Idaho Chapter

Lewis & Clark Trail Heritage Foundation

On-the-ground amongst the greatest number and
least disturbed Lewis and Clark sites in the nation!

Idaho Grizzly Bear Encounters

by Norman Steadman
Idaho Chapter – Lewis and Clark Trail Heritage Foundation

Grizzly bear grazing in a spring meadow

Photo by Chris Servheen, U.S. Fish and Wildlife Service

The Lewis and Clark expedition camped at Kamiah, Idaho, (Camp Chopunnish) from May 14 to June 10, 1806. They killed at least 7 grizzly bears, wounded several, and saw many more.

On June 14, Lewis wrote:

Collins killed two bear this morning and was sent with two others in quest of the meat; with which they returned in the evening; the mail bear was large and fat the female was of moderate size and reather meagre. we had the fat bear fleaced in order to reserve the oil for the mountains. both these bear were of the speceis common to the upper part of the missouri. they may be called white black grzly brown or red bear for they are found of all those colours. perhaps it would not be unappropriate to designate them the variagated bear.

In the evening, Labiche returned late and informed them that he had killed a female bear and two large cubs; these bears were also grizzly bears.

On May 15, Lewis wrote about the bears that Labiche had killed:

These bear gave me a stronger evidence of the various coloured bear of this country being one speceis only, than any I have heretofore had. The female was black with a considerable proportion of white hairs intermixed and a white spot on the breast, one of the young bear was jut black and the other of a light redish brown or bey colour. the poil of these bear were infinitely longer finer and thicker than the black bear their tallons also longer and more blont as if woarn by diging roots. the white and redish brown or bey coloured bear I saw together on the Missouri; the bey and grizly have been seen and killed together here for these were the colours of those which Collins killed yesterday. in short it is not common to find two bear here of this speceis precisely of the same colour, and if we were to attempt to distinguish them by their collours and to denominate each colour a distinct speceis we should find at least twenty. some bear nearly white have also been seen by our hunters at this place. the most striking differences between this speceis of bear and the common block bear are that the former are larger, have longer tallons and tusks, prey more on other animals, do not lie so long nor so closely in winter quarters, and will not climb a tree tho' eversoheardly pressed. the variagated bear I beleive to be the same here with those on the missouri but these are not as ferocious as those perhaps from the circumstance of their being compelled from the scarcity of game in this quarter to live more on roots and of course not so much in the habit of seizing and devouring living animals. the bear here are far from being as passive as the common black bear they have attacked and faught our hunters already but not so fiercely as those of the Missouri. there are also some of the common black bear in this neighbourhood.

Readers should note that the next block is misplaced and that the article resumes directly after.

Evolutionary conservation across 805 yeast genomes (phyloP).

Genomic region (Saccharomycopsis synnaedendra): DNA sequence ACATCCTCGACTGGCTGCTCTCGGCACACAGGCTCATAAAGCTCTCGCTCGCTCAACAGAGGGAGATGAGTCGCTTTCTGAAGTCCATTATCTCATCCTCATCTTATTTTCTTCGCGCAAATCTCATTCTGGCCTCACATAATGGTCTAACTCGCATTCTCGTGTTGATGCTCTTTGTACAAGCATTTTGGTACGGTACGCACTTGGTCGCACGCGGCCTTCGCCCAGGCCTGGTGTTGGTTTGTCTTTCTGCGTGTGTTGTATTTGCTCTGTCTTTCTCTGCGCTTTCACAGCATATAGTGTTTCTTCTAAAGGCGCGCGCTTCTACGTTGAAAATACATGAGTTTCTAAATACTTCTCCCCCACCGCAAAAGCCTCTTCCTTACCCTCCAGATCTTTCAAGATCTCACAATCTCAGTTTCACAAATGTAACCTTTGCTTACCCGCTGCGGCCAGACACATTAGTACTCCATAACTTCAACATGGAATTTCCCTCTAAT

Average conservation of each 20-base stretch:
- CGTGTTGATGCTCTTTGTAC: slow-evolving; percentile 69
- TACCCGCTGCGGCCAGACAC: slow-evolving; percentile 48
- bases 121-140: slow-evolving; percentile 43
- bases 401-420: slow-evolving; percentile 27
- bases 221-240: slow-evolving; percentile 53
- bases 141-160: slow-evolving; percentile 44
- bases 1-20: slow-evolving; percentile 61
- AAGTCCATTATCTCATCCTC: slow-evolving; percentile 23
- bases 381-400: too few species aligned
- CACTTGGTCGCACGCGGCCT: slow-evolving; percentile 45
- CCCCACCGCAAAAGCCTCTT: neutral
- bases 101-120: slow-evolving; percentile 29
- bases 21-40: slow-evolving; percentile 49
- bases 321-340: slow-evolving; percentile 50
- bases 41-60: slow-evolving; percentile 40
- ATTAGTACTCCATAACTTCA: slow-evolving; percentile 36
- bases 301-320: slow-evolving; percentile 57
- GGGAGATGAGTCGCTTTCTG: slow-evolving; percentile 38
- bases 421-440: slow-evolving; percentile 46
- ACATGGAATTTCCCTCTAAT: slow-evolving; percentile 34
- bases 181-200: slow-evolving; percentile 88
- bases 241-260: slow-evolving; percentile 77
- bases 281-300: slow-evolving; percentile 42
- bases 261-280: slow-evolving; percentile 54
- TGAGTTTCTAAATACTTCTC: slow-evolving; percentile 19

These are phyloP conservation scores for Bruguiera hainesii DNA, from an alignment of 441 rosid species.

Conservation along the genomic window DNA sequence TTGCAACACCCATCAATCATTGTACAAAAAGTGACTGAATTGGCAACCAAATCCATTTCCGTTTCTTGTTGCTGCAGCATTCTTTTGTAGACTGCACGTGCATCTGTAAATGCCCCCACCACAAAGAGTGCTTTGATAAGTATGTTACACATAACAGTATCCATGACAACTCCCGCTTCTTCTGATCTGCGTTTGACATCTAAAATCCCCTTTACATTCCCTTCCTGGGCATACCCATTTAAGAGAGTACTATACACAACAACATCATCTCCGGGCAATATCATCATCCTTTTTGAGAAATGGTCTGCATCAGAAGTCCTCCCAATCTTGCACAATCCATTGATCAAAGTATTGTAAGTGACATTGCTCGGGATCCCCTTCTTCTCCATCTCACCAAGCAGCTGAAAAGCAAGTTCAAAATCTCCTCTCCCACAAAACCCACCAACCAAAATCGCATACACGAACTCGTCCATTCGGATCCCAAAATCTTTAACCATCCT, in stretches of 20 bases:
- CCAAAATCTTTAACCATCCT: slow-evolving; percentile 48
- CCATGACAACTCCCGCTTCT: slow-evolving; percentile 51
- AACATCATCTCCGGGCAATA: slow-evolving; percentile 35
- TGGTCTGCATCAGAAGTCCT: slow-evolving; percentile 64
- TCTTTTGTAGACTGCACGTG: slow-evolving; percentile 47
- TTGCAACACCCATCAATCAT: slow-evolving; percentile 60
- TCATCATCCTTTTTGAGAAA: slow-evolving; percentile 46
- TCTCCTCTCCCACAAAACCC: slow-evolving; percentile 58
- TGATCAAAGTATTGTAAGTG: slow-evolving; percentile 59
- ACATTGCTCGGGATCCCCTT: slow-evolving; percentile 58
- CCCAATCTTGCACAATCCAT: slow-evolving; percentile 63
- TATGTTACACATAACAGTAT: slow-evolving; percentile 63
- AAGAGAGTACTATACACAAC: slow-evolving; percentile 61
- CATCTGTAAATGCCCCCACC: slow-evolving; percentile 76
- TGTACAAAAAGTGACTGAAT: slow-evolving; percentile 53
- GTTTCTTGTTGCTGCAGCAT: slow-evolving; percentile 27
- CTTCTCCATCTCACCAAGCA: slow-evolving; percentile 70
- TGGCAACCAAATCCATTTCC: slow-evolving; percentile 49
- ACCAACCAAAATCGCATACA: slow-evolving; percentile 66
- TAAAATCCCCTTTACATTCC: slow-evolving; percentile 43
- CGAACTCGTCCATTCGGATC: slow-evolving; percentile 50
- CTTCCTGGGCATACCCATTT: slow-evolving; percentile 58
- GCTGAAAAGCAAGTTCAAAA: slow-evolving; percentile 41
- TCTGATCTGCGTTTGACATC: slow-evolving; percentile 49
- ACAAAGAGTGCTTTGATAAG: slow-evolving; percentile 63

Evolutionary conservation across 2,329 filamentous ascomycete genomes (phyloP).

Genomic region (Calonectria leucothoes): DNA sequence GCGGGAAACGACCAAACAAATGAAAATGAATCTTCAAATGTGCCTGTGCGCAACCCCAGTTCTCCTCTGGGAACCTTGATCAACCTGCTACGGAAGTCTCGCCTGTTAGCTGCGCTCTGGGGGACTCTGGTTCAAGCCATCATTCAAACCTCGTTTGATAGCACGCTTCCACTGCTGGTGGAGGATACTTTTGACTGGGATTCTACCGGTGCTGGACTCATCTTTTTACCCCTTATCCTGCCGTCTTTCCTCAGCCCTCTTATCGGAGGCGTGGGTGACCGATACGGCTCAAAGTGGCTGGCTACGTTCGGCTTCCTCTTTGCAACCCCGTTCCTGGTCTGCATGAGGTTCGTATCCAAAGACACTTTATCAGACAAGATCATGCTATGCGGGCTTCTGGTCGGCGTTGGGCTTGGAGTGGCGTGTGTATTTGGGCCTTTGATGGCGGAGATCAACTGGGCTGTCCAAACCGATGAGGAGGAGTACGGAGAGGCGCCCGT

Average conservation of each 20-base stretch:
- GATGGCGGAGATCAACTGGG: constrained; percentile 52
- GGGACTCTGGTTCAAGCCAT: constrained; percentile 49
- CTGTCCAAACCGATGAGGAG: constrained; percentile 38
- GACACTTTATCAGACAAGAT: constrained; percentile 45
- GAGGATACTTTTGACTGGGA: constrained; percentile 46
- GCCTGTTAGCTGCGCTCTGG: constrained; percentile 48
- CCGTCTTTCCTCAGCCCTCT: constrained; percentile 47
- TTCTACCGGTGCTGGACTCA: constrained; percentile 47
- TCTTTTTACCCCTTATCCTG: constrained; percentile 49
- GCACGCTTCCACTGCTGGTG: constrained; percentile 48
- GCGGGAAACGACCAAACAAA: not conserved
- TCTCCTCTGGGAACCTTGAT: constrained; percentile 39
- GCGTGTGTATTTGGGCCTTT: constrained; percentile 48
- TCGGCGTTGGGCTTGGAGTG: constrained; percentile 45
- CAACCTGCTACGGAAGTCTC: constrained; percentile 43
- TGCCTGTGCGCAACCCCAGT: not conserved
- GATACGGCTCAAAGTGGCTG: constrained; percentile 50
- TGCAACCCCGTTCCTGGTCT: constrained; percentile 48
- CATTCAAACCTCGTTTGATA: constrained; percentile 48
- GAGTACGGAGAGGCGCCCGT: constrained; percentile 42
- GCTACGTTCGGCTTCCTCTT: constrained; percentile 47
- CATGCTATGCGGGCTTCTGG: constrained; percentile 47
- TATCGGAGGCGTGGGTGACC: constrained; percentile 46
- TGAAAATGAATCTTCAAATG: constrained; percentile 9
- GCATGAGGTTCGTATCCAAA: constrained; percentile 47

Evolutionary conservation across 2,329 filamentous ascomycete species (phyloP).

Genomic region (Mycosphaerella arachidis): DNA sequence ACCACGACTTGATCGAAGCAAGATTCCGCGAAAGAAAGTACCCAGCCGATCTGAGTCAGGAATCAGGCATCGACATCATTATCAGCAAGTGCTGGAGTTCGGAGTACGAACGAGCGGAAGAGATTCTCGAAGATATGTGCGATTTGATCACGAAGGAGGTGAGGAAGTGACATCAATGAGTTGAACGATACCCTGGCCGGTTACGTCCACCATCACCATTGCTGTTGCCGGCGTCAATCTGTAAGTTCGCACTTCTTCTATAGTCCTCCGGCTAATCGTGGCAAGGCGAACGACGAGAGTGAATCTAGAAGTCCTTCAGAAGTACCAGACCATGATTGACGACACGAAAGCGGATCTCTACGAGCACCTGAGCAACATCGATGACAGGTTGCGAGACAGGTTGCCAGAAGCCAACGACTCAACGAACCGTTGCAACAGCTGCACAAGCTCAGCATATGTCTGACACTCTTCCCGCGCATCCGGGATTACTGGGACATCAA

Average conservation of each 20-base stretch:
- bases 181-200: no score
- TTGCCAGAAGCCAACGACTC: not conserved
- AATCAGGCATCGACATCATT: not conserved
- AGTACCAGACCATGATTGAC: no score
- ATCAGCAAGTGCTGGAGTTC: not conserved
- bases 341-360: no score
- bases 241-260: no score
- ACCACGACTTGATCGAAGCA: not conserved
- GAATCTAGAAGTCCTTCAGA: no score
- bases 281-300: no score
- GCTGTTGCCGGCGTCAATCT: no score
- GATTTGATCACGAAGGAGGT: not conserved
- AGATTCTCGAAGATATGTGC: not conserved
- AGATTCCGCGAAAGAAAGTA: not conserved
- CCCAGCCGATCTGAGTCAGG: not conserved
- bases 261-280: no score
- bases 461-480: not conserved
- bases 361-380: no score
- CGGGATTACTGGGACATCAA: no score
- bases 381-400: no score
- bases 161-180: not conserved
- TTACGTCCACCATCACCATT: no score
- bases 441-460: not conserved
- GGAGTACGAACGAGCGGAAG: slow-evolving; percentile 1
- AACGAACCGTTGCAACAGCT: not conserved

On May 25, Clark wrote this same description of the bears. Apparently, he was copying Lewis's journal ten days later.

On May 16, Drouillard had wounded three bear which he said were as white as sheep but had obtained neither of them. These must have been grizzly bear also.

On May 17, Lewis wrote:

Sergt. Pryor and Collins returned, Sergt. Pryor brought the Skin and flesh of a black bear which he had killed; Collins had also killed a very large variegated bear but his horse having absconded last evening was unable to bring it. they had secured this meat perfectly from the wolves or birds and as it was at a considerable distance we did not think proper to send for it today. neither of these bear were in good order. as the bear are reather ferocious and we are obliged to depend on them pincipally for our subsistence we thought it most advisable to direct at least two hunters to go together, and they accordingly peared themselves out for this purpose.